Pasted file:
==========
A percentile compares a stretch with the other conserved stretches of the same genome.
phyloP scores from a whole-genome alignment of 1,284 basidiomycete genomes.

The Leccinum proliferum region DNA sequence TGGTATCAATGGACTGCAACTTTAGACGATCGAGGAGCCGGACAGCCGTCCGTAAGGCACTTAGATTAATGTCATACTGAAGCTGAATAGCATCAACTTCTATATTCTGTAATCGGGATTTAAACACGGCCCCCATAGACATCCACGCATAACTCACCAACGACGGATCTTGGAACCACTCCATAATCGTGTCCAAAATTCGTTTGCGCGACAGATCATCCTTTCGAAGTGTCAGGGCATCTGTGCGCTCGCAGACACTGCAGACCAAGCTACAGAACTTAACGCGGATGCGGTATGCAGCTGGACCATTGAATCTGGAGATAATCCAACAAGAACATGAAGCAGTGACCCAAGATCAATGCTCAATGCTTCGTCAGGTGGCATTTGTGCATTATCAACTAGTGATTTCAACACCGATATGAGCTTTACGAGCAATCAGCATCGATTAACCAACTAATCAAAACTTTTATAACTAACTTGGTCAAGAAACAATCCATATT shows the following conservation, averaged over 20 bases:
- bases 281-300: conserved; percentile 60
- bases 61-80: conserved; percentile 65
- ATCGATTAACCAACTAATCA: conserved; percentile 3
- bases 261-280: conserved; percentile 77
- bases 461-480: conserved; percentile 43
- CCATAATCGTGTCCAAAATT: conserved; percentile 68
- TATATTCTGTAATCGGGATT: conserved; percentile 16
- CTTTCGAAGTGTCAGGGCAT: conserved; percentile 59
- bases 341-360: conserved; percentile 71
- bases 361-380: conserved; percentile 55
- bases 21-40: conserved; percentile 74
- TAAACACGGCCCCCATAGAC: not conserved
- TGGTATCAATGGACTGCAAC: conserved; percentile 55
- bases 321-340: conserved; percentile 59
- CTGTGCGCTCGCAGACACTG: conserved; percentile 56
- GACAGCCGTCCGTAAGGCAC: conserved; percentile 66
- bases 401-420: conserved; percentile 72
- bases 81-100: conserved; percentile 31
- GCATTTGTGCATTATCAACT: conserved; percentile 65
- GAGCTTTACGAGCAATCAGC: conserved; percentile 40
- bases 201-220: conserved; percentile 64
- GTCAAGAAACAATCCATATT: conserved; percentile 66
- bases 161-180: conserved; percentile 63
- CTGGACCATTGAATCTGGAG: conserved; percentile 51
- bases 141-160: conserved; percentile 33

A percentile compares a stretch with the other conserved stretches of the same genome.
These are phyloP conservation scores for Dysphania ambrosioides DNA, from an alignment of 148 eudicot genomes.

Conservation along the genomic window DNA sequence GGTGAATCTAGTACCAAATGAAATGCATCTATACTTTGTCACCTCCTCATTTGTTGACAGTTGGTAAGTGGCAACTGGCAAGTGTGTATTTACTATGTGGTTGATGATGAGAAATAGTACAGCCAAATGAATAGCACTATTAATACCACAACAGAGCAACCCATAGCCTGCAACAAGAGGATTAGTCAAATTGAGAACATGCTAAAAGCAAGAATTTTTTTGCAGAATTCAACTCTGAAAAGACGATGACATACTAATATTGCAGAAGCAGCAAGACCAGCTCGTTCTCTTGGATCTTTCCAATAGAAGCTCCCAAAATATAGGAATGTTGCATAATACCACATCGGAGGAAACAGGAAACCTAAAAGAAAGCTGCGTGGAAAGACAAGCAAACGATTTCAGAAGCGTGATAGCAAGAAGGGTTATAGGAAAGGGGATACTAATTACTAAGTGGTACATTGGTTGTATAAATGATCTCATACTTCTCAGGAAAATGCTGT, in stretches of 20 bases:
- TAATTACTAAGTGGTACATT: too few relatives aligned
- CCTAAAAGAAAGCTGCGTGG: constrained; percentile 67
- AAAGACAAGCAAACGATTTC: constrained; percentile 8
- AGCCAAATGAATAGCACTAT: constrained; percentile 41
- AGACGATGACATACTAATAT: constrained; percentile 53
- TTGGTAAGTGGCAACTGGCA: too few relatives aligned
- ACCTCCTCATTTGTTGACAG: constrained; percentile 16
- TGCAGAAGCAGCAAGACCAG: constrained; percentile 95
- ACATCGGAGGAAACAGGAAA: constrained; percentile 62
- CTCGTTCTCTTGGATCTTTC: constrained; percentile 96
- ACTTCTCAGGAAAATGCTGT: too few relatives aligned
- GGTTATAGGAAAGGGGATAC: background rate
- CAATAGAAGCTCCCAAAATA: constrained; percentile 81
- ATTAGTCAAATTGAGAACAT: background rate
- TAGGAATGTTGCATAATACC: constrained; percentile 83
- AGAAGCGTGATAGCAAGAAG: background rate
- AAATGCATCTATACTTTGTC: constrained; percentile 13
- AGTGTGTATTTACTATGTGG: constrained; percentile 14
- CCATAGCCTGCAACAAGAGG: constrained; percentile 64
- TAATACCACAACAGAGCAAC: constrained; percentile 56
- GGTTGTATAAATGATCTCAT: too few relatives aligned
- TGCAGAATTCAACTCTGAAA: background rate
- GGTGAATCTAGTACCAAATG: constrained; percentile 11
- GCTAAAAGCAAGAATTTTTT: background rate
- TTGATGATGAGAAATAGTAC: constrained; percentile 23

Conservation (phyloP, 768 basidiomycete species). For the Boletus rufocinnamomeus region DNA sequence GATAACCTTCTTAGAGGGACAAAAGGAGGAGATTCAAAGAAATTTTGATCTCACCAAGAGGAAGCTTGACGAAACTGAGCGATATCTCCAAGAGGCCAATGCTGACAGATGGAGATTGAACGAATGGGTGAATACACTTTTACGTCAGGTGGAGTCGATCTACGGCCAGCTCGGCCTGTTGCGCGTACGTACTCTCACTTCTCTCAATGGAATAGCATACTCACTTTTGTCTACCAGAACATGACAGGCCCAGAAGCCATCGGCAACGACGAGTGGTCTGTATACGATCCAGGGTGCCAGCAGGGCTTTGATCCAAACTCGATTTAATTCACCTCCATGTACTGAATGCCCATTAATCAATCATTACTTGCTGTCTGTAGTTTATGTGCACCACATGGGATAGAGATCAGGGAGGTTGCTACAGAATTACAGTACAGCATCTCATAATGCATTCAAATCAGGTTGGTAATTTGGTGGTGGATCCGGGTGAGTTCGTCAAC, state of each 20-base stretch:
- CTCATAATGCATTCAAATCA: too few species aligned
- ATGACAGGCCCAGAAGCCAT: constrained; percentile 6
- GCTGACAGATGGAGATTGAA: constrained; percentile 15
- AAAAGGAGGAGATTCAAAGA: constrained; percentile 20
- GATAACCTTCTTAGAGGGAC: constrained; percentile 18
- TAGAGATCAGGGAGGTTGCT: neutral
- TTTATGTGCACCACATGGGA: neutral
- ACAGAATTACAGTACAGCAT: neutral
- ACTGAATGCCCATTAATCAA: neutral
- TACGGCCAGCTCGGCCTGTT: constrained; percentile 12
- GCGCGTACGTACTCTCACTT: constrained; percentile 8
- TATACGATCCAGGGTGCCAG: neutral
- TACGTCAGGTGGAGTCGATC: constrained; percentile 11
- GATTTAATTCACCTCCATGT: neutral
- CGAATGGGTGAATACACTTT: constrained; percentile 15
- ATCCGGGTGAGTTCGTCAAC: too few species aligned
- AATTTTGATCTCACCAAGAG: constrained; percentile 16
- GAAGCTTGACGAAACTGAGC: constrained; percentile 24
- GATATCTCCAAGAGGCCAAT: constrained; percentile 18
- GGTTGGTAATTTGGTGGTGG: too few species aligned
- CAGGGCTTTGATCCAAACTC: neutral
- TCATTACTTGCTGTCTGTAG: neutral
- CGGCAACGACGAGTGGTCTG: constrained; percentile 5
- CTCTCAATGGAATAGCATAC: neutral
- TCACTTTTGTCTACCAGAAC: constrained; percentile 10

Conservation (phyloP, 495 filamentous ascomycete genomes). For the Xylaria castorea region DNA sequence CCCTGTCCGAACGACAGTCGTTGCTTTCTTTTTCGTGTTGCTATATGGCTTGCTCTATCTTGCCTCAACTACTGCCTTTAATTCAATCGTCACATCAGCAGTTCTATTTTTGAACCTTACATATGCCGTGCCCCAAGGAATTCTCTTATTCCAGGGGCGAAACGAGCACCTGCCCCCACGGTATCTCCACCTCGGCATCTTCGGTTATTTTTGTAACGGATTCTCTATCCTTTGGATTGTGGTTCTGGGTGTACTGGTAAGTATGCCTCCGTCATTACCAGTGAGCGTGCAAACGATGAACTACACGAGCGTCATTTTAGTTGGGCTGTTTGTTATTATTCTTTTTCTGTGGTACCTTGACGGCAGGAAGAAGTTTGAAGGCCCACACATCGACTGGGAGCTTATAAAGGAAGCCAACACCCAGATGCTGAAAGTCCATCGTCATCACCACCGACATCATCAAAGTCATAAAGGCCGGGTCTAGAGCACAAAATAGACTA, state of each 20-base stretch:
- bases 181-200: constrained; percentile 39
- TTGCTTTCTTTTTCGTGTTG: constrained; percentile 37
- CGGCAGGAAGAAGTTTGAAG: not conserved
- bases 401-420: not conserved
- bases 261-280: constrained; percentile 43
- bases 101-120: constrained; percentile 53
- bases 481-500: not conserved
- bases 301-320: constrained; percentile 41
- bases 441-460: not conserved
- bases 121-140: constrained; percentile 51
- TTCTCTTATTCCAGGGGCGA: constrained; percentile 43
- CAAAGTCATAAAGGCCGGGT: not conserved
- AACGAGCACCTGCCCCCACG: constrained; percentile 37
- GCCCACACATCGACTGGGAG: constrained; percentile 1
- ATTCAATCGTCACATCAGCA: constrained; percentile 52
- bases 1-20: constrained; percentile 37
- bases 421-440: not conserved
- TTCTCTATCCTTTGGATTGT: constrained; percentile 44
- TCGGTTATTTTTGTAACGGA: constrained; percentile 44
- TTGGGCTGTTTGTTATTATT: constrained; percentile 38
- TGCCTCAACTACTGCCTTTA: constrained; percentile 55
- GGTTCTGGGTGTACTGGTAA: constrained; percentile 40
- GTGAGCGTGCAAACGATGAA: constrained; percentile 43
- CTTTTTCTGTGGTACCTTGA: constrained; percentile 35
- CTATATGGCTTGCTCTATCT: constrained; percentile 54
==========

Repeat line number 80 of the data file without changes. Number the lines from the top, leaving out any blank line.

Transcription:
- CGGCAACGACGAGTGGTCTG: constrained; percentile 5